Like many, I stopped reading for pleasure during my undergrad.
A few years after graduating I decided it was time to get back into reading for pleasure.
2014 I had read 3 books…
2015 I had read/listened to 10 books…
2016 I had read/listened to 52 more; one book a week.
Now I focus on quality reads (fiction/non-fiction) and sharing my favourites with you.
The Master Reading List:
This section of the site is dedicated to my short summaries of the books I’ve read along with my rating of them.
Full disclosure, all the links to books/audiobooks are affiliate links – it’s how I pay for my hosting/servers. If you would prefer not to buy that way, a quick google search will turn up the same thing.
An even better option (if you want a paper copy) is to go to a local used bookstore.
Support your local businesses!
How to consume more books?
When people ask me how I can read a book a week, my answer is always audiobooks.
But I just really enjoy having a physical book in my hand!
– Normal Person
I get this, but the simple truth is I have never succeeded in carving out enough time in my schedule to sit down and dig into a book unless I’m on vacation. My solution was to start listening to books on my commute, at the gym, planes, or in the car when I travel from A to B. Audiobooks offer a really unique immersive experience where characters and plots come to life in a different manner than in print.
It’s kind of like listening to the unedited version of a novel, that was made into a movie, without the visuals.
Increase the speed you read at:
I do not support speed reading (or listening) for the sake of getting through books faster and crossing them off your list. That is the total opposite intention of deliberately reading something to learn or enjoy. However, I have pushed my baseline reading speed without losing the ability to retain or comprehend information. That’s the sweet spot you’re looking for.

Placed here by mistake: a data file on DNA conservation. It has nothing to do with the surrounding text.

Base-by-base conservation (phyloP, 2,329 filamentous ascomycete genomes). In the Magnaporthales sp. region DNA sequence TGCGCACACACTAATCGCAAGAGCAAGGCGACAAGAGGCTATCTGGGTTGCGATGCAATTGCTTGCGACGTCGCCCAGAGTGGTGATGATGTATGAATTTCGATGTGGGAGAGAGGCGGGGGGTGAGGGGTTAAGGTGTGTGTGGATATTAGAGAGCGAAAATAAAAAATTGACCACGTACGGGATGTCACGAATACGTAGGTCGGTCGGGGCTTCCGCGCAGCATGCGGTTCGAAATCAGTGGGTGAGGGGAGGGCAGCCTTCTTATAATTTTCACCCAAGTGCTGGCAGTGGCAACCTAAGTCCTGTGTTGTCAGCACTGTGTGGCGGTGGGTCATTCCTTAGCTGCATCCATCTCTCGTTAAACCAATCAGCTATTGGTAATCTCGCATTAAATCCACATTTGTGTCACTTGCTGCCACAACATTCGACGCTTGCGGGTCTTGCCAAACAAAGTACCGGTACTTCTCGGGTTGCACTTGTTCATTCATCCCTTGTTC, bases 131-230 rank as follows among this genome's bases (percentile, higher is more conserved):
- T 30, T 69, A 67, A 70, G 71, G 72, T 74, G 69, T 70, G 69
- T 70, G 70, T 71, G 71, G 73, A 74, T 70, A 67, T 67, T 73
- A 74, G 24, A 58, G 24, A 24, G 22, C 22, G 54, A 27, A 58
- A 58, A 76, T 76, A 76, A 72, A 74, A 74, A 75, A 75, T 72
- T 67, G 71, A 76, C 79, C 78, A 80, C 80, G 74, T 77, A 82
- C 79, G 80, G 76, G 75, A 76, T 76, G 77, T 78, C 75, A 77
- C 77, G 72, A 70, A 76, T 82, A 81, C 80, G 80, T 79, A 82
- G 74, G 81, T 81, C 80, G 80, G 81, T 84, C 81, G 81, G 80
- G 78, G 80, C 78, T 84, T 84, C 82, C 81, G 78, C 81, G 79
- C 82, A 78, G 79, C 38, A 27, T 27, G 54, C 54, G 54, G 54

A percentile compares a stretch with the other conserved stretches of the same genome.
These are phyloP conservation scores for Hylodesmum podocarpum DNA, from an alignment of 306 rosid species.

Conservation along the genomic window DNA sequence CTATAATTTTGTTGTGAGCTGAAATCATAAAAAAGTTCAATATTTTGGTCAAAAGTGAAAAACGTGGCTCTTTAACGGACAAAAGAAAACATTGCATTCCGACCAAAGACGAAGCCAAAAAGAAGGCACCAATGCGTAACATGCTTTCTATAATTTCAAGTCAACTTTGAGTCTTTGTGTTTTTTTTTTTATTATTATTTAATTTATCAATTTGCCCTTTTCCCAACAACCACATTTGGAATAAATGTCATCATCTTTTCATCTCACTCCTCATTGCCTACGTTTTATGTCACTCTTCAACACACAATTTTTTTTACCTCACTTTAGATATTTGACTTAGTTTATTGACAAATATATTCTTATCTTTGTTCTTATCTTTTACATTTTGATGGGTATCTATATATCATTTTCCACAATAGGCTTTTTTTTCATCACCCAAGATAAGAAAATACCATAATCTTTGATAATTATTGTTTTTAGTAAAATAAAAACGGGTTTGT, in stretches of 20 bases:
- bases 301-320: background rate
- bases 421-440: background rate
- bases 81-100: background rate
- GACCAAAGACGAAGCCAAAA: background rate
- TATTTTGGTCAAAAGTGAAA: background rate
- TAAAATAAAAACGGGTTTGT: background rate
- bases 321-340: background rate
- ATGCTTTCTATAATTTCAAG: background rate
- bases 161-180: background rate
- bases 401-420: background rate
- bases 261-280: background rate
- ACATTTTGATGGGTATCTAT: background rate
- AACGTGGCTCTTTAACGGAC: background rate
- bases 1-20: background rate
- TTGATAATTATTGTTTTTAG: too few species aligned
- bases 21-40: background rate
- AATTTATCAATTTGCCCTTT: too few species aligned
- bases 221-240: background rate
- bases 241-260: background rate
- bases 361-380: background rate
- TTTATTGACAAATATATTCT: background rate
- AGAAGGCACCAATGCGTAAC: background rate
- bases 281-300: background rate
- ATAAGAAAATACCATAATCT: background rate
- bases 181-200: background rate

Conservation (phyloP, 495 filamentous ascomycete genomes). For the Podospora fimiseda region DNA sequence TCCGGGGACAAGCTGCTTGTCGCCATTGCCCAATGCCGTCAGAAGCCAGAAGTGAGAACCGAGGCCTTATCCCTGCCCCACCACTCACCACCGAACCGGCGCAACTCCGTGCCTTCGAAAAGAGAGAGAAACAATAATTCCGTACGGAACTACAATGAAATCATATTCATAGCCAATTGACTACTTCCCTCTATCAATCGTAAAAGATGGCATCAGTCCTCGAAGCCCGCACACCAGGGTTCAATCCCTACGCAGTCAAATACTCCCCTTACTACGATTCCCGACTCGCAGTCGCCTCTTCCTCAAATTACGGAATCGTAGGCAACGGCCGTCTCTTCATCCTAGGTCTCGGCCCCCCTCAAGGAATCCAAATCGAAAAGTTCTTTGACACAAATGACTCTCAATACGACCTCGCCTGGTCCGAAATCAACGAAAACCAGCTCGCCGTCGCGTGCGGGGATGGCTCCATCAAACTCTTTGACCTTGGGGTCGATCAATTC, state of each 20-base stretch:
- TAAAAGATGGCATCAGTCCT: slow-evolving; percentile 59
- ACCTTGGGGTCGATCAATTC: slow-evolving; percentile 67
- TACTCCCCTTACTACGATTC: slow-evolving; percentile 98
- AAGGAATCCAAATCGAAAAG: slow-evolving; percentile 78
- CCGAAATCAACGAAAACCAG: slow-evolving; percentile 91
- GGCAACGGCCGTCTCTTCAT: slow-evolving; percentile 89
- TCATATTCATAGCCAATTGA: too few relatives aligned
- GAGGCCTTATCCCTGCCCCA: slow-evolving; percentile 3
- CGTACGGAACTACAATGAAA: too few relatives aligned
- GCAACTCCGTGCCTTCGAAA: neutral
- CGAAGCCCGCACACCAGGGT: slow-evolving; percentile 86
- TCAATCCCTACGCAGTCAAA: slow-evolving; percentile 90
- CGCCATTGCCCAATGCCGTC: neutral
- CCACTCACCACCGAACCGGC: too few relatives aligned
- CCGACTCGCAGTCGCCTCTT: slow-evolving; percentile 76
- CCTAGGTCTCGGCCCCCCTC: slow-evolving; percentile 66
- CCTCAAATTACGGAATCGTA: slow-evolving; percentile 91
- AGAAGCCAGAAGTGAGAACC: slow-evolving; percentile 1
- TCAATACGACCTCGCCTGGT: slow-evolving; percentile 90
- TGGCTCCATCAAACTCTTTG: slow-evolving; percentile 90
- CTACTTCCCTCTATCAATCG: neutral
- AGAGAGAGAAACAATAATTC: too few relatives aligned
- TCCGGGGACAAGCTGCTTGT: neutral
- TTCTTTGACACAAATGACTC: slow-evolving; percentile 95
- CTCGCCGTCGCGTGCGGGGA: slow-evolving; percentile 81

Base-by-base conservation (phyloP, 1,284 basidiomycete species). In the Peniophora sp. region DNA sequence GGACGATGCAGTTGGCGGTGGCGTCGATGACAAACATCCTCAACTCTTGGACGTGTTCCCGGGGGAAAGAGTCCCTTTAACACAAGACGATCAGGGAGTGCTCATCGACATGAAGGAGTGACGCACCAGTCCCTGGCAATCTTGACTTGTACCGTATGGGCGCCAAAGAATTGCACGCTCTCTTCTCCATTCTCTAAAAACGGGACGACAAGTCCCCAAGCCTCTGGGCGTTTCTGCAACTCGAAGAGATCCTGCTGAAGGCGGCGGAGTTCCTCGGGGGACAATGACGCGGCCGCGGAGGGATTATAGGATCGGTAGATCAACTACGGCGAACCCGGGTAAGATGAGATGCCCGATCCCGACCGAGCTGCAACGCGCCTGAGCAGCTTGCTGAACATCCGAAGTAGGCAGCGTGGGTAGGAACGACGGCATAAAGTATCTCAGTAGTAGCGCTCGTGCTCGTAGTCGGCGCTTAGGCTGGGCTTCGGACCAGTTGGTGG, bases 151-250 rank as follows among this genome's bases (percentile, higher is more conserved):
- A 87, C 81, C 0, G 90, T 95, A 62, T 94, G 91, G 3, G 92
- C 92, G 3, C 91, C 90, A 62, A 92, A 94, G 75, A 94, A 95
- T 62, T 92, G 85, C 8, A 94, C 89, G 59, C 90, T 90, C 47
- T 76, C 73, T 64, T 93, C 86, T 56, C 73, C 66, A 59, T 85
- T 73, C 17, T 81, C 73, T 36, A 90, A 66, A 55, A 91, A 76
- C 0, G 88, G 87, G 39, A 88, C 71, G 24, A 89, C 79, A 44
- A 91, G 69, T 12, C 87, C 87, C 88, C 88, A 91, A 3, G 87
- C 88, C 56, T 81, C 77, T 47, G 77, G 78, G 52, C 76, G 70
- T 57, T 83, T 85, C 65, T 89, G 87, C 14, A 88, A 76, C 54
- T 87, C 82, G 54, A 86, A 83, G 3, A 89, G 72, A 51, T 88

I have had very limited success with improving my comprehension while reading a physical book quickly. I know some people can do it, but it doesn’t work for me. I’m more of an auditory learner and trying to read faster hasn’t worked for me.
However, for Audiobooks, I have been able to improve my baseline listening speed. I would recommend picking up a few fiction novels and listening to them at a faster speed (an option in most audiobook apps).
What I found was depending on the narrator I could listen to the book as fast as 2.5x quicker without compromising my understanding and comprehension of the book. The secret is using small increments and listening to entire novels at these speeds. For your first try set it at 1.5x speed and then adjust from there.
Where I get my books:
Public Library (free):
If you don’t have a library card… get one! It’s the simplest and cheapest way to read more books.
The only issue I have with the public library is sometimes waiting for books (not the biggest deal) or not having the book I want to read.
Local Book Stores:
Support your local businesses and donate your old books!
If I can’t find it at one of the two above, I will order it off Amazon. They usually have the best price and with amazon prime it’s here within a few days.
Overdrive (library, free):
Everyone should have free access to books and I always promote going to your public library, getting a card and asking if they have an audiobook service. Most libraries these days are connected to Overdrive which has a fantastic app to check out a book from the comfort of your own home and download the audiobook to your mobile device. It is by far the best way to get audiobooks.
The only complaint I have about using Overdrive is the library doesn’t always have the books I’m looking for.
This is why I subscribe to Audible.
Audible (subscription, $15/mo):
I have never had a problem buying books because they are such a fantastic investment of money and time.
If you buy your books new, this is in line with the cost of a new release paperback and that’s how I justify my subscription.